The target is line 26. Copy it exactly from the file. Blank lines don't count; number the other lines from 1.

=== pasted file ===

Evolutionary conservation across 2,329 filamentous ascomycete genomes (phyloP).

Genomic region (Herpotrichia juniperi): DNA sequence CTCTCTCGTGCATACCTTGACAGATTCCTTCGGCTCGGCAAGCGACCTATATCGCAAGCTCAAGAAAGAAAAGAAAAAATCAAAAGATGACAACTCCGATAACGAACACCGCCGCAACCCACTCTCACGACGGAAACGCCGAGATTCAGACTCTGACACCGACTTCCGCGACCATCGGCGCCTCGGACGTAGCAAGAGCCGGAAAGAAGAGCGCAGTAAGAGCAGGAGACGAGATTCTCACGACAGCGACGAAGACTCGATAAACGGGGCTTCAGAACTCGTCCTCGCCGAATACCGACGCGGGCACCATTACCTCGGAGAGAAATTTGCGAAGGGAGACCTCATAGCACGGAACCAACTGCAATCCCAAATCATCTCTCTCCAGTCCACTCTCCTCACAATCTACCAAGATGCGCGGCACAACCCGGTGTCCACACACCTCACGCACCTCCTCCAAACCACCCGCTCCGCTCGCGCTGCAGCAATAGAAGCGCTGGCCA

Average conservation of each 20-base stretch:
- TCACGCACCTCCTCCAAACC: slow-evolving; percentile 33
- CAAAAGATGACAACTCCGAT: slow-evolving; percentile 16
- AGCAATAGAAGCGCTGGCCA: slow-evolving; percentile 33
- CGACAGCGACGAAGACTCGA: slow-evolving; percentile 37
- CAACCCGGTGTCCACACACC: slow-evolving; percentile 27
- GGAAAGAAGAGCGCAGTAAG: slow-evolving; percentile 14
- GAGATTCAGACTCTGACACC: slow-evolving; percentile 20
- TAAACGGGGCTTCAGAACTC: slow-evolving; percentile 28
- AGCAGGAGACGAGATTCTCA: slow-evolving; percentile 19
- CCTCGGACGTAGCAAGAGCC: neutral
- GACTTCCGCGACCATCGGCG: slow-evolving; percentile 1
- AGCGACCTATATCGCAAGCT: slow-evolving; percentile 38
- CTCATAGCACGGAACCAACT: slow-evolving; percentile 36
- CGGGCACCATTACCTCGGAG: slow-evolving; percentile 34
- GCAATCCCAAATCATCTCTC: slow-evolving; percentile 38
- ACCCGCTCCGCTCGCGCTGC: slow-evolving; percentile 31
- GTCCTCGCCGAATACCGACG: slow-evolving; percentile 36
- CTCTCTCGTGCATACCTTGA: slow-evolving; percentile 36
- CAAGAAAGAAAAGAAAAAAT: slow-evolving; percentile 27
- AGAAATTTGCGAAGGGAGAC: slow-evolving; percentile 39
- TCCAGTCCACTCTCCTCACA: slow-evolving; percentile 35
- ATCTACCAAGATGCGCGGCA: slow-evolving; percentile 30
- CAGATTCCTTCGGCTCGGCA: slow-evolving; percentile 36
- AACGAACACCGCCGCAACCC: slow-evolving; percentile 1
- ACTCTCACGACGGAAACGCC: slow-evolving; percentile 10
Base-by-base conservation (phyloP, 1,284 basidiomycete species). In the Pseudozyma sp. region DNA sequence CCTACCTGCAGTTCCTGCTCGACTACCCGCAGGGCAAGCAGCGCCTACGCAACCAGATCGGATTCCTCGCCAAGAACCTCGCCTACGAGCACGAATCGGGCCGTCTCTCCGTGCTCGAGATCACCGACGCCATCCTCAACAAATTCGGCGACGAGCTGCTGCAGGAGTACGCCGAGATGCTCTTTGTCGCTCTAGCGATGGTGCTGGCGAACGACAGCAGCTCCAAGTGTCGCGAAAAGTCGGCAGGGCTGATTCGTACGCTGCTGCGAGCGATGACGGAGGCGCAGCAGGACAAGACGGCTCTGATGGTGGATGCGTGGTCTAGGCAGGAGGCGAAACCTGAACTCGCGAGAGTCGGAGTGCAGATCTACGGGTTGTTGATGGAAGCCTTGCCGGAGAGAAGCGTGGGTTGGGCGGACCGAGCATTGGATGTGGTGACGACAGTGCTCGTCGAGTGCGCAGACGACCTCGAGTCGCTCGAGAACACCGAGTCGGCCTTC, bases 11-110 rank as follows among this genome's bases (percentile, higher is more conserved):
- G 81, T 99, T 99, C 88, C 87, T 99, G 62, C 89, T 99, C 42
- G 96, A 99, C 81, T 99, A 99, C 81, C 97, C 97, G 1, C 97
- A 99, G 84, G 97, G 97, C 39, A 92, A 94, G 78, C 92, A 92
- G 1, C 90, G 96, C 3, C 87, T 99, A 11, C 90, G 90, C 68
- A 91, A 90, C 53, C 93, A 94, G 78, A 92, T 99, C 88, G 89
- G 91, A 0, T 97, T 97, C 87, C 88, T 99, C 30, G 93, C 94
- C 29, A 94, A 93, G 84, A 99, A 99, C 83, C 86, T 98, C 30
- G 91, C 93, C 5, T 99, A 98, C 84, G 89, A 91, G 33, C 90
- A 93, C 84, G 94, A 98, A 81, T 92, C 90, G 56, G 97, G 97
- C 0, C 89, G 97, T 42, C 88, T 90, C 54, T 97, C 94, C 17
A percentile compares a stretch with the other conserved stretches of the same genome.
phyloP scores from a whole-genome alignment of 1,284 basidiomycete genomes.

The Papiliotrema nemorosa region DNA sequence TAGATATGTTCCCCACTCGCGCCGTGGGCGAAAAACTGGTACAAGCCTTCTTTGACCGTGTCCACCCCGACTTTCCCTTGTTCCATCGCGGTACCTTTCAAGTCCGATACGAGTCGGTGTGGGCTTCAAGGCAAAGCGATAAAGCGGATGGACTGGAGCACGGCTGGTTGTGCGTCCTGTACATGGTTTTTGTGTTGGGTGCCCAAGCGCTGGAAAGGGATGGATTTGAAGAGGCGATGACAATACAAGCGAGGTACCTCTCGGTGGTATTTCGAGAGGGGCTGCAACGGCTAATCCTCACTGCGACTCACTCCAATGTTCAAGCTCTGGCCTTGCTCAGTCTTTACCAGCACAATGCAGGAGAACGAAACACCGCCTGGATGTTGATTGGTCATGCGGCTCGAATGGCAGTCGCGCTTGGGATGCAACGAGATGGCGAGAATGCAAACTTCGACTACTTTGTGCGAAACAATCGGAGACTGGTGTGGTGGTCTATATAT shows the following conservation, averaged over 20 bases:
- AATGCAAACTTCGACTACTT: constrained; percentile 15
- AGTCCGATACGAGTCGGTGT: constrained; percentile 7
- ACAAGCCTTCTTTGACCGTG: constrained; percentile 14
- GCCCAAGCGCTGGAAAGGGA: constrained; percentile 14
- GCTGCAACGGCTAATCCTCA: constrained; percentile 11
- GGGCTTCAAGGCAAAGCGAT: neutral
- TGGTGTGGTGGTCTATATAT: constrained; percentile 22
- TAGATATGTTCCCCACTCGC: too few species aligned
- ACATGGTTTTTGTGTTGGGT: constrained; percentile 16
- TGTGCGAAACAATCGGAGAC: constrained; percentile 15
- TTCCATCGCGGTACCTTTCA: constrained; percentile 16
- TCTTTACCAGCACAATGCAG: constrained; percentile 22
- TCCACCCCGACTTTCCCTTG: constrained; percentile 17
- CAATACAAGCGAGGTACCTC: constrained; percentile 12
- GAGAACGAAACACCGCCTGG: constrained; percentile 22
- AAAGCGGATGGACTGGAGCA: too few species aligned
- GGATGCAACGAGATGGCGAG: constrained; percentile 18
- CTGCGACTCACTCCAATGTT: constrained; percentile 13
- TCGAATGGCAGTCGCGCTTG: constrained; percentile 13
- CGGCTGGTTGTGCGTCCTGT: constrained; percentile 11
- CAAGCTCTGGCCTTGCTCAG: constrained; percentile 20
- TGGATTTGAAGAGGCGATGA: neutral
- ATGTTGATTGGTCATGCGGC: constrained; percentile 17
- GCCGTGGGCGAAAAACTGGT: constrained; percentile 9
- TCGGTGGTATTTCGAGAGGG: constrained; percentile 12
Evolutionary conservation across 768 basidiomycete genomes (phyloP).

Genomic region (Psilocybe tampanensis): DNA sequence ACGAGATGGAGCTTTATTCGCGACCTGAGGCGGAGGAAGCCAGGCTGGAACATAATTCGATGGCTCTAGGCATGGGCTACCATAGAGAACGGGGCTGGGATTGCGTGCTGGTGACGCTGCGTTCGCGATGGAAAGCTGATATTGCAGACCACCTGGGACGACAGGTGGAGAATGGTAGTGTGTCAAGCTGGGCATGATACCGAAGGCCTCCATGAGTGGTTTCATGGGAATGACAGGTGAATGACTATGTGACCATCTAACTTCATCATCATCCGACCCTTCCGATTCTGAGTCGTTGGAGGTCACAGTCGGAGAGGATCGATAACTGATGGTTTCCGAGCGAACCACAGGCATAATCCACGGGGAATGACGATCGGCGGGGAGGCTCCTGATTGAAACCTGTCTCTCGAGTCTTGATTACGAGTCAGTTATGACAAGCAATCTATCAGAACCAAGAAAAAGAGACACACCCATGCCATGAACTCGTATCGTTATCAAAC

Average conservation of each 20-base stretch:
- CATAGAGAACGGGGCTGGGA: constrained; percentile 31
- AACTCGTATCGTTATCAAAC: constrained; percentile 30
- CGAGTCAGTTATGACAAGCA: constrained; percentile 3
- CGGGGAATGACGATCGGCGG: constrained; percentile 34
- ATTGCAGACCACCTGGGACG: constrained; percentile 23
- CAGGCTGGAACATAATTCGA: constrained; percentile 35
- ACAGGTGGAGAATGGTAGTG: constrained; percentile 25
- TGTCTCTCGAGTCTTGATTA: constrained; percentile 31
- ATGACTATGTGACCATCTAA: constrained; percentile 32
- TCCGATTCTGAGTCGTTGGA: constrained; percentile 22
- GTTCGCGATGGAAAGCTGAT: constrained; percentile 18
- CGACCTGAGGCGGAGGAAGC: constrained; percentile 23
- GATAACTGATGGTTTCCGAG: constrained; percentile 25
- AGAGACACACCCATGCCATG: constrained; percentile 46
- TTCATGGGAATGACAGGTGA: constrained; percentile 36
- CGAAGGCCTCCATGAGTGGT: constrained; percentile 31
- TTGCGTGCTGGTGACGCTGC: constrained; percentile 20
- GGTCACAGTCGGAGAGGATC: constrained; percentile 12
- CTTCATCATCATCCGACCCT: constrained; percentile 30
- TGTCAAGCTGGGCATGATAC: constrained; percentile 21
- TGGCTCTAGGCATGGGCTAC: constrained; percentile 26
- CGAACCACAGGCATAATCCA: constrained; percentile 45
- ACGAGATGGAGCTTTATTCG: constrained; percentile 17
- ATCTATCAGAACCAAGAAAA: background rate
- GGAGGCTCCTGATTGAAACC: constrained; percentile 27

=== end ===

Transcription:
- CAGATTCCTTCGGCTCGGCA: slow-evolving; percentile 36